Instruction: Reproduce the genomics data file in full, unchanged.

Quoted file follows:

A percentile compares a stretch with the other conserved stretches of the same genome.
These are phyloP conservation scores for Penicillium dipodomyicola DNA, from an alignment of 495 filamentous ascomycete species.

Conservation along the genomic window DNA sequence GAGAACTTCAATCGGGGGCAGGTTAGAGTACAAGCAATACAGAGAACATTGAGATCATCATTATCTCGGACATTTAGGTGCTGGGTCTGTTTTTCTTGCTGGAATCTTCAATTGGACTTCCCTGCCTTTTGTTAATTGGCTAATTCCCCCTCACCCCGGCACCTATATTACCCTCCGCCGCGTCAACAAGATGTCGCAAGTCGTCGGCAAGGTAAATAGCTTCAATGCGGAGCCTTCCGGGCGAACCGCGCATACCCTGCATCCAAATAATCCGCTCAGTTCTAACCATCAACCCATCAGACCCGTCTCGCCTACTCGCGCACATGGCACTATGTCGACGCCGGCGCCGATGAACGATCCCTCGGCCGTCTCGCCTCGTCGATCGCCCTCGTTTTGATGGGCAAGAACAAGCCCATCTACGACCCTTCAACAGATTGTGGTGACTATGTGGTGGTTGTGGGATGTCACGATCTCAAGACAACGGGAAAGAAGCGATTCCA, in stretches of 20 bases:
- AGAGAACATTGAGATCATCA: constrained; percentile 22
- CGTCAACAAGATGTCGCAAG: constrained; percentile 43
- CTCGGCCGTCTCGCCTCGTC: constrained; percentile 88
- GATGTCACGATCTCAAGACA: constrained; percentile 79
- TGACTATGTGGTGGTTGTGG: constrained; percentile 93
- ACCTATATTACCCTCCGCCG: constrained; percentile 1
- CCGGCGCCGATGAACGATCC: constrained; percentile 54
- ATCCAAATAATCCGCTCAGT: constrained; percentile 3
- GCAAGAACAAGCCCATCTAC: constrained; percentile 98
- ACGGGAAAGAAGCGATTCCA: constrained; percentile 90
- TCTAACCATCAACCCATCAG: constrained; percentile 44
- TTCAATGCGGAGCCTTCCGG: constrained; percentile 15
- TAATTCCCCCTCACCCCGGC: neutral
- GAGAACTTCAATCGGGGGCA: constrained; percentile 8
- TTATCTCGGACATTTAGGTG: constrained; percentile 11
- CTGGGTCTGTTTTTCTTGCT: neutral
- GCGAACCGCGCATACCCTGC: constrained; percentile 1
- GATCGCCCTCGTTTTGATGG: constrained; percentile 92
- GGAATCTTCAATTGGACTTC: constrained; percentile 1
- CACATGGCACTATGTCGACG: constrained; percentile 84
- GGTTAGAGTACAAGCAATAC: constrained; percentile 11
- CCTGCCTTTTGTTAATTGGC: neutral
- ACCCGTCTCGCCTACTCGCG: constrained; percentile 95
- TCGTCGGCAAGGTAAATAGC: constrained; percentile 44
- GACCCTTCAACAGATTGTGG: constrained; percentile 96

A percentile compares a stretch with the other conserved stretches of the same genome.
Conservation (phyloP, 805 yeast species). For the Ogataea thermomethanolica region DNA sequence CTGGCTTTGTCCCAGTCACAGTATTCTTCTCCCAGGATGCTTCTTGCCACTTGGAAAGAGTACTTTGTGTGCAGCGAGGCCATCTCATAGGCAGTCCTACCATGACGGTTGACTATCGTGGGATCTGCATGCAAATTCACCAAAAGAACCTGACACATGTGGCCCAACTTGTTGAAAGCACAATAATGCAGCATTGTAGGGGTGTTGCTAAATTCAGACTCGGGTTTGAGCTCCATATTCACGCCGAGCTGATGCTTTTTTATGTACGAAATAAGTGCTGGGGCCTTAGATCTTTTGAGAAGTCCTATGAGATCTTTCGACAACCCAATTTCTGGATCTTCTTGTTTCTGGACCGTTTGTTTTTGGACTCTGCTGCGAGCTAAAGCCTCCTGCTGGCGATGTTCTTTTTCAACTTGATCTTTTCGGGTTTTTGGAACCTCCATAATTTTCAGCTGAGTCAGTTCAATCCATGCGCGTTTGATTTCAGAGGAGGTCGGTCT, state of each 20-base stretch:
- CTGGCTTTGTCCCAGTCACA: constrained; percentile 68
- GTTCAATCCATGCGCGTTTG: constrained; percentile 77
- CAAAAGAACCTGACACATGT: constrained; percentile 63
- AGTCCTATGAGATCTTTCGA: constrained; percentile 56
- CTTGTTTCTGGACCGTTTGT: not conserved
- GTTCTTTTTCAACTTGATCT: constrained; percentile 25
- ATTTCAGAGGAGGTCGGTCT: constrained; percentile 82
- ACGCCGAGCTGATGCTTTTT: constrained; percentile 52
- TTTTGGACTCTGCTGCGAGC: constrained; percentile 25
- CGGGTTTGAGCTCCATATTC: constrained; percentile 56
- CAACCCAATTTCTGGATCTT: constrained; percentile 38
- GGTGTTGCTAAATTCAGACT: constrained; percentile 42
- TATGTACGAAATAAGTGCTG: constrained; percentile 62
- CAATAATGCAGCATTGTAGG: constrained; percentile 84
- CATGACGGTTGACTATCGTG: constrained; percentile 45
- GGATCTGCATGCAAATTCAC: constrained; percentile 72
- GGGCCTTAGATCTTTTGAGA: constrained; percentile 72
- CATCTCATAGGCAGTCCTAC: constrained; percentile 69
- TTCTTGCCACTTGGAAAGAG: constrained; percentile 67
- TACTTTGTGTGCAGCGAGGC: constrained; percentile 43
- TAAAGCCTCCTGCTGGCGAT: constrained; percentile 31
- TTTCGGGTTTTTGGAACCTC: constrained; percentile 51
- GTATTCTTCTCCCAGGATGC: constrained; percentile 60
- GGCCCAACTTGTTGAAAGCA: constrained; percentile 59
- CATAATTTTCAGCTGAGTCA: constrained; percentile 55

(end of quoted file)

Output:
A percentile compares a stretch with the other conserved stretches of the same genome.
These are phyloP conservation scores for Penicillium dipodomyicola DNA, from an alignment of 495 filamentous ascomycete species.

Conservation along the genomic window DNA sequence GAGAACTTCAATCGGGGGCAGGTTAGAGTACAAGCAATACAGAGAACATTGAGATCATCATTATCTCGGACATTTAGGTGCTGGGTCTGTTTTTCTTGCTGGAATCTTCAATTGGACTTCCCTGCCTTTTGTTAATTGGCTAATTCCCCCTCACCCCGGCACCTATATTACCCTCCGCCGCGTCAACAAGATGTCGCAAGTCGTCGGCAAGGTAAATAGCTTCAATGCGGAGCCTTCCGGGCGAACCGCGCATACCCTGCATCCAAATAATCCGCTCAGTTCTAACCATCAACCCATCAGACCCGTCTCGCCTACTCGCGCACATGGCACTATGTCGACGCCGGCGCCGATGAACGATCCCTCGGCCGTCTCGCCTCGTCGATCGCCCTCGTTTTGATGGGCAAGAACAAGCCCATCTACGACCCTTCAACAGATTGTGGTGACTATGTGGTGGTTGTGGGATGTCACGATCTCAAGACAACGGGAAAGAAGCGATTCCA, in stretches of 20 bases:
- AGAGAACATTGAGATCATCA: constrained; percentile 22
- CGTCAACAAGATGTCGCAAG: constrained; percentile 43
- CTCGGCCGTCTCGCCTCGTC: constrained; percentile 88
- GATGTCACGATCTCAAGACA: constrained; percentile 79
- TGACTATGTGGTGGTTGTGG: constrained; percentile 93
- ACCTATATTACCCTCCGCCG: constrained; percentile 1
- CCGGCGCCGATGAACGATCC: constrained; percentile 54
- ATCCAAATAATCCGCTCAGT: constrained; percentile 3
- GCAAGAACAAGCCCATCTAC: constrained; percentile 98
- ACGGGAAAGAAGCGATTCCA: constrained; percentile 90
- TCTAACCATCAACCCATCAG: constrained; percentile 44
- TTCAATGCGGAGCCTTCCGG: constrained; percentile 15
- TAATTCCCCCTCACCCCGGC: neutral
- GAGAACTTCAATCGGGGGCA: constrained; percentile 8
- TTATCTCGGACATTTAGGTG: constrained; percentile 11
- CTGGGTCTGTTTTTCTTGCT: neutral
- GCGAACCGCGCATACCCTGC: constrained; percentile 1
- GATCGCCCTCGTTTTGATGG: constrained; percentile 92
- GGAATCTTCAATTGGACTTC: constrained; percentile 1
- CACATGGCACTATGTCGACG: constrained; percentile 84
- GGTTAGAGTACAAGCAATAC: constrained; percentile 11
- CCTGCCTTTTGTTAATTGGC: neutral
- ACCCGTCTCGCCTACTCGCG: constrained; percentile 95
- TCGTCGGCAAGGTAAATAGC: constrained; percentile 44
- GACCCTTCAACAGATTGTGG: constrained; percentile 96

A percentile compares a stretch with the other conserved stretches of the same genome.
Conservation (phyloP, 805 yeast species). For the Ogataea thermomethanolica region DNA sequence CTGGCTTTGTCCCAGTCACAGTATTCTTCTCCCAGGATGCTTCTTGCCACTTGGAAAGAGTACTTTGTGTGCAGCGAGGCCATCTCATAGGCAGTCCTACCATGACGGTTGACTATCGTGGGATCTGCATGCAAATTCACCAAAAGAACCTGACACATGTGGCCCAACTTGTTGAAAGCACAATAATGCAGCATTGTAGGGGTGTTGCTAAATTCAGACTCGGGTTTGAGCTCCATATTCACGCCGAGCTGATGCTTTTTTATGTACGAAATAAGTGCTGGGGCCTTAGATCTTTTGAGAAGTCCTATGAGATCTTTCGACAACCCAATTTCTGGATCTTCTTGTTTCTGGACCGTTTGTTTTTGGACTCTGCTGCGAGCTAAAGCCTCCTGCTGGCGATGTTCTTTTTCAACTTGATCTTTTCGGGTTTTTGGAACCTCCATAATTTTCAGCTGAGTCAGTTCAATCCATGCGCGTTTGATTTCAGAGGAGGTCGGTCT, state of each 20-base stretch:
- CTGGCTTTGTCCCAGTCACA: constrained; percentile 68
- GTTCAATCCATGCGCGTTTG: constrained; percentile 77
- CAAAAGAACCTGACACATGT: constrained; percentile 63
- AGTCCTATGAGATCTTTCGA: constrained; percentile 56
- CTTGTTTCTGGACCGTTTGT: not conserved
- GTTCTTTTTCAACTTGATCT: constrained; percentile 25
- ATTTCAGAGGAGGTCGGTCT: constrained; percentile 82
- ACGCCGAGCTGATGCTTTTT: constrained; percentile 52
- TTTTGGACTCTGCTGCGAGC: constrained; percentile 25
- CGGGTTTGAGCTCCATATTC: constrained; percentile 56
- CAACCCAATTTCTGGATCTT: constrained; percentile 38
- GGTGTTGCTAAATTCAGACT: constrained; percentile 42
- TATGTACGAAATAAGTGCTG: constrained; percentile 62
- CAATAATGCAGCATTGTAGG: constrained; percentile 84
- CATGACGGTTGACTATCGTG: constrained; percentile 45
- GGATCTGCATGCAAATTCAC: constrained; percentile 72
- GGGCCTTAGATCTTTTGAGA: constrained; percentile 72
- CATCTCATAGGCAGTCCTAC: constrained; percentile 69
- TTCTTGCCACTTGGAAAGAG: constrained; percentile 67
- TACTTTGTGTGCAGCGAGGC: constrained; percentile 43
- TAAAGCCTCCTGCTGGCGAT: constrained; percentile 31
- TTTCGGGTTTTTGGAACCTC: constrained; percentile 51
- GTATTCTTCTCCCAGGATGC: constrained; percentile 60
- GGCCCAACTTGTTGAAAGCA: constrained; percentile 59
- CATAATTTTCAGCTGAGTCA: constrained; percentile 55